Does almost every female RnB Soul album have to include one overblown, overproduced track in which the husky woman promises to take care of the man, run him a bath after a long day, and basically behave like a creepy combination of a maid, a prostitute, and a 50s housewife? Apparently, yes. There's one on Fantasia's new album - I'm talking about the revolting "Don't Act Right". But the album's not all bad. In fact the first tracks may pleasantly surprise you. The first course helping of solid songs, and the good vocals on Free Yourself are even more surprising given that this performer is a product of American Idol.
And the cover doesn't help. When you first look at the CD, you'd easily be forgiving at first for assuming this was actually a porn DVD. The cover shows Fantasia naked underneath a silver sheepskin coat, with her name in purple neon lights, and the album title in tasteless white neon lettering.
Fantasia has a beautiful voice. Think early Indie Arie with a bit more brass and plenty jazz. And she's working with the best, most notably Missy Elliot, who wrote the title track as well as many of the strong songs on the CD. Elliot's sometimes gruesomely explicit sass is softened by Fantasia's less graphic persona, and the result is a sweeter but still genuinely sexed up sound, simple but catchy rhythms, and unusually good - if too straightforward - lyrics that go beyond the usual love song paradigm. Some deal positively with teenage pregnancy ("Baby Mama") and others with not forgetting where you came from ("This is me").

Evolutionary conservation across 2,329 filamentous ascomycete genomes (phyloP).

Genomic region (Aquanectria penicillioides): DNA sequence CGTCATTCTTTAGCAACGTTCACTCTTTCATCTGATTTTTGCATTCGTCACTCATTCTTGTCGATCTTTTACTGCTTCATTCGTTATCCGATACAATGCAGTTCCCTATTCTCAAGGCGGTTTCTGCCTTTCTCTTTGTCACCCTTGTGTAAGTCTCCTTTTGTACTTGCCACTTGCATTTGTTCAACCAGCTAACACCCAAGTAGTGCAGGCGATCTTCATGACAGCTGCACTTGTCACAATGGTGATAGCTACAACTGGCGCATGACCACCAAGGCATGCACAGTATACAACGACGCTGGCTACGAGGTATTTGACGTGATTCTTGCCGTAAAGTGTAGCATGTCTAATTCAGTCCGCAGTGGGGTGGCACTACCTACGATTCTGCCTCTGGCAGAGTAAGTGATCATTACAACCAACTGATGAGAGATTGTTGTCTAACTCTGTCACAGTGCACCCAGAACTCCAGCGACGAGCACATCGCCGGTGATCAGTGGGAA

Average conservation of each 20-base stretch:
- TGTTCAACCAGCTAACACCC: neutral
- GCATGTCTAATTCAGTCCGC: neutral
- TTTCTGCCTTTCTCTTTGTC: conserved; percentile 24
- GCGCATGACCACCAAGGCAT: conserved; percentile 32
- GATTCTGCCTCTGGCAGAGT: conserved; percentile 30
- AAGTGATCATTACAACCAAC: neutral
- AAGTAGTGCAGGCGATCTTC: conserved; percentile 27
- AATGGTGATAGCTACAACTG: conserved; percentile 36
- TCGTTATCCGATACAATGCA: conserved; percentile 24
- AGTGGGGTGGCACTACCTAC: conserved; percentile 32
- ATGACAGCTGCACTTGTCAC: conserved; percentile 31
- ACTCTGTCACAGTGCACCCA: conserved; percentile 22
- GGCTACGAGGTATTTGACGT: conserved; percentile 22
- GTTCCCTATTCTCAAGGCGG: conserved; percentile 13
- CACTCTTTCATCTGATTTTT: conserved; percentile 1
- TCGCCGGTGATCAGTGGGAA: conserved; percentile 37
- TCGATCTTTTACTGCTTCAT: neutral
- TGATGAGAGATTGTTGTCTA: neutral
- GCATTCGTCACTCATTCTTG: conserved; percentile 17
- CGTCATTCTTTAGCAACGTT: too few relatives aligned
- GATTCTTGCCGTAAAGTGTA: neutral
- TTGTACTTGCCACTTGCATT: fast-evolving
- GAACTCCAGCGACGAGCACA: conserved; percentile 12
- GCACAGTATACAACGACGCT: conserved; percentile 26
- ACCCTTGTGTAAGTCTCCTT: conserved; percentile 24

Her cover of Gershwin's "Summertime" is one of the sexiest on a perpetually "Summertime"-covers-saturated market.
Sadly, it seems that the overblown gospel-inspired vocals of the 80s circa Whitney Houston's glory days are back to ruin what could be good songs, with repetitive choruses of screaming women rising in volume. The last third of the album is padded with too many of these.
- Jean Barker
WHAT OTHER CRITICS SAID
The "Free Yourself" CD radiates confidence, soul, and a sort of street vibe that just can't be manufactured by a slick public relations campaign. Only a sista who has lived the life can produce the kind of confident pop realism that draws its listeners into the album.- DJ J.J. for urbansoulnation.com
"...breaks the mold and delivers a very respectable R&B record in her first attempt. One of the main reasons it succeeds is that she does not rely on her own talent to get the job done.- Chris Carle for ING insider
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